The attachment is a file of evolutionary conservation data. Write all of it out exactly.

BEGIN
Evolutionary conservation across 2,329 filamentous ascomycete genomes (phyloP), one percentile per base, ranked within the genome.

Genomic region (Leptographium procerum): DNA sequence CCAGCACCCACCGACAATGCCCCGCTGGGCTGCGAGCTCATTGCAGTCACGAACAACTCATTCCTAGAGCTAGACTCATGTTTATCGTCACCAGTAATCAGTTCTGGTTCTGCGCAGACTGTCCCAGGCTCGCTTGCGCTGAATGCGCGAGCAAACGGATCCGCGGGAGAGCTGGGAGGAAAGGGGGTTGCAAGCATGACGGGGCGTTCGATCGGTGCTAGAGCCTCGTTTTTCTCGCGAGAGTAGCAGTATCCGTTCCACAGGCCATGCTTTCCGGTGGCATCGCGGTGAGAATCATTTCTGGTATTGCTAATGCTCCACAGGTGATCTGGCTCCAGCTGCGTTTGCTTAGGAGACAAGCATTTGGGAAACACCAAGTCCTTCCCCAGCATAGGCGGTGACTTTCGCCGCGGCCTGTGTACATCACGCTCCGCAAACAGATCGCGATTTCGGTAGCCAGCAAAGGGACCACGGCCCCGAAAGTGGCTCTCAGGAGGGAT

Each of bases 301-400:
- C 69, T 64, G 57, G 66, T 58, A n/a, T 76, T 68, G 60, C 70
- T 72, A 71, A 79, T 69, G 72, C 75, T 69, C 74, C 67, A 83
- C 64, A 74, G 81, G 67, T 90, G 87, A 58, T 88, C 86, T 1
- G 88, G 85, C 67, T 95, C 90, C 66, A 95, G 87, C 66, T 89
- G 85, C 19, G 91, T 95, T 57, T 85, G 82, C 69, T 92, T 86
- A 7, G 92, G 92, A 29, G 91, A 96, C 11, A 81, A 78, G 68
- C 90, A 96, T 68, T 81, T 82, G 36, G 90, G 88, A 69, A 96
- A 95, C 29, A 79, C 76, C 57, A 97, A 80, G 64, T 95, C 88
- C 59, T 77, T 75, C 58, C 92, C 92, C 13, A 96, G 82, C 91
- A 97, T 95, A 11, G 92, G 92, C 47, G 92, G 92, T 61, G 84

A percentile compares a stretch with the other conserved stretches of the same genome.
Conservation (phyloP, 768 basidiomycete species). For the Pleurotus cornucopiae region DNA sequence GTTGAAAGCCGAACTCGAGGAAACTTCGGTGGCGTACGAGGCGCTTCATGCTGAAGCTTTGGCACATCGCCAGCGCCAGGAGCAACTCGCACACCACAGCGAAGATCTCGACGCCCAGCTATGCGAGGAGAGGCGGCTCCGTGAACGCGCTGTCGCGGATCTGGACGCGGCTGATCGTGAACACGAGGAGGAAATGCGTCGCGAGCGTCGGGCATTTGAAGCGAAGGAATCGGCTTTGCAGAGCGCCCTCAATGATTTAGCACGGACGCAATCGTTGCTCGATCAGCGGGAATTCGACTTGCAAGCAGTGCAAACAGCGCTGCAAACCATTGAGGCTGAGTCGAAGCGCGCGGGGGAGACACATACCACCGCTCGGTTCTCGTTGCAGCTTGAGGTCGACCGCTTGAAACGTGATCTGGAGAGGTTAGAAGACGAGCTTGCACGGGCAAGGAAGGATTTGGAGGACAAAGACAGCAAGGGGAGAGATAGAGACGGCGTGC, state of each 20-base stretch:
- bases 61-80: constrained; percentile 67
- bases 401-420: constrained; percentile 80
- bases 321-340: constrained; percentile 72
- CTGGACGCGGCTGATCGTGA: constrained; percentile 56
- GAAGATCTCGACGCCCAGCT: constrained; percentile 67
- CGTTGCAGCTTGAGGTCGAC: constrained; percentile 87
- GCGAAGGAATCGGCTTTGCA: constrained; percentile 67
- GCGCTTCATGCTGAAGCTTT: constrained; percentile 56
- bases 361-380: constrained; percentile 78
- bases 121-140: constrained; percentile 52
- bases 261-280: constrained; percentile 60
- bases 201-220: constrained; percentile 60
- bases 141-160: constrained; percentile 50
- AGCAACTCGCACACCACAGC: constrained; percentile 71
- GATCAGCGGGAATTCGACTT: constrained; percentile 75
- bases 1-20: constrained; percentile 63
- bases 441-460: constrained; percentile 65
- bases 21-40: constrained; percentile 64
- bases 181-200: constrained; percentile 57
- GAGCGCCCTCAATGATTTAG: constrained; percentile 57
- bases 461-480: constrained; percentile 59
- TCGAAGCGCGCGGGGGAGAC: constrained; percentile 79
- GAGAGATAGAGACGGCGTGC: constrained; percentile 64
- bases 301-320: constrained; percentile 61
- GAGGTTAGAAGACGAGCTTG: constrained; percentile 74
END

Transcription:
Evolutionary conservation across 2,329 filamentous ascomycete genomes (phyloP), one percentile per base, ranked within the genome.

Genomic region (Leptographium procerum): DNA sequence CCAGCACCCACCGACAATGCCCCGCTGGGCTGCGAGCTCATTGCAGTCACGAACAACTCATTCCTAGAGCTAGACTCATGTTTATCGTCACCAGTAATCAGTTCTGGTTCTGCGCAGACTGTCCCAGGCTCGCTTGCGCTGAATGCGCGAGCAAACGGATCCGCGGGAGAGCTGGGAGGAAAGGGGGTTGCAAGCATGACGGGGCGTTCGATCGGTGCTAGAGCCTCGTTTTTCTCGCGAGAGTAGCAGTATCCGTTCCACAGGCCATGCTTTCCGGTGGCATCGCGGTGAGAATCATTTCTGGTATTGCTAATGCTCCACAGGTGATCTGGCTCCAGCTGCGTTTGCTTAGGAGACAAGCATTTGGGAAACACCAAGTCCTTCCCCAGCATAGGCGGTGACTTTCGCCGCGGCCTGTGTACATCACGCTCCGCAAACAGATCGCGATTTCGGTAGCCAGCAAAGGGACCACGGCCCCGAAAGTGGCTCTCAGGAGGGAT

Each of bases 301-400:
- C 69, T 64, G 57, G 66, T 58, A n/a, T 76, T 68, G 60, C 70
- T 72, A 71, A 79, T 69, G 72, C 75, T 69, C 74, C 67, A 83
- C 64, A 74, G 81, G 67, T 90, G 87, A 58, T 88, C 86, T 1
- G 88, G 85, C 67, T 95, C 90, C 66, A 95, G 87, C 66, T 89
- G 85, C 19, G 91, T 95, T 57, T 85, G 82, C 69, T 92, T 86
- A 7, G 92, G 92, A 29, G 91, A 96, C 11, A 81, A 78, G 68
- C 90, A 96, T 68, T 81, T 82, G 36, G 90, G 88, A 69, A 96
- A 95, C 29, A 79, C 76, C 57, A 97, A 80, G 64, T 95, C 88
- C 59, T 77, T 75, C 58, C 92, C 92, C 13, A 96, G 82, C 91
- A 97, T 95, A 11, G 92, G 92, C 47, G 92, G 92, T 61, G 84

A percentile compares a stretch with the other conserved stretches of the same genome.
Conservation (phyloP, 768 basidiomycete species). For the Pleurotus cornucopiae region DNA sequence GTTGAAAGCCGAACTCGAGGAAACTTCGGTGGCGTACGAGGCGCTTCATGCTGAAGCTTTGGCACATCGCCAGCGCCAGGAGCAACTCGCACACCACAGCGAAGATCTCGACGCCCAGCTATGCGAGGAGAGGCGGCTCCGTGAACGCGCTGTCGCGGATCTGGACGCGGCTGATCGTGAACACGAGGAGGAAATGCGTCGCGAGCGTCGGGCATTTGAAGCGAAGGAATCGGCTTTGCAGAGCGCCCTCAATGATTTAGCACGGACGCAATCGTTGCTCGATCAGCGGGAATTCGACTTGCAAGCAGTGCAAACAGCGCTGCAAACCATTGAGGCTGAGTCGAAGCGCGCGGGGGAGACACATACCACCGCTCGGTTCTCGTTGCAGCTTGAGGTCGACCGCTTGAAACGTGATCTGGAGAGGTTAGAAGACGAGCTTGCACGGGCAAGGAAGGATTTGGAGGACAAAGACAGCAAGGGGAGAGATAGAGACGGCGTGC, state of each 20-base stretch:
- bases 61-80: constrained; percentile 67
- bases 401-420: constrained; percentile 80
- bases 321-340: constrained; percentile 72
- CTGGACGCGGCTGATCGTGA: constrained; percentile 56
- GAAGATCTCGACGCCCAGCT: constrained; percentile 67
- CGTTGCAGCTTGAGGTCGAC: constrained; percentile 87
- GCGAAGGAATCGGCTTTGCA: constrained; percentile 67
- GCGCTTCATGCTGAAGCTTT: constrained; percentile 56
- bases 361-380: constrained; percentile 78
- bases 121-140: constrained; percentile 52
- bases 261-280: constrained; percentile 60
- bases 201-220: constrained; percentile 60
- bases 141-160: constrained; percentile 50
- AGCAACTCGCACACCACAGC: constrained; percentile 71
- GATCAGCGGGAATTCGACTT: constrained; percentile 75
- bases 1-20: constrained; percentile 63
- bases 441-460: constrained; percentile 65
- bases 21-40: constrained; percentile 64
- bases 181-200: constrained; percentile 57
- GAGCGCCCTCAATGATTTAG: constrained; percentile 57
- bases 461-480: constrained; percentile 59
- TCGAAGCGCGCGGGGGAGAC: constrained; percentile 79
- GAGAGATAGAGACGGCGTGC: constrained; percentile 64
- bases 301-320: constrained; percentile 61
- GAGGTTAGAAGACGAGCTTG: constrained; percentile 74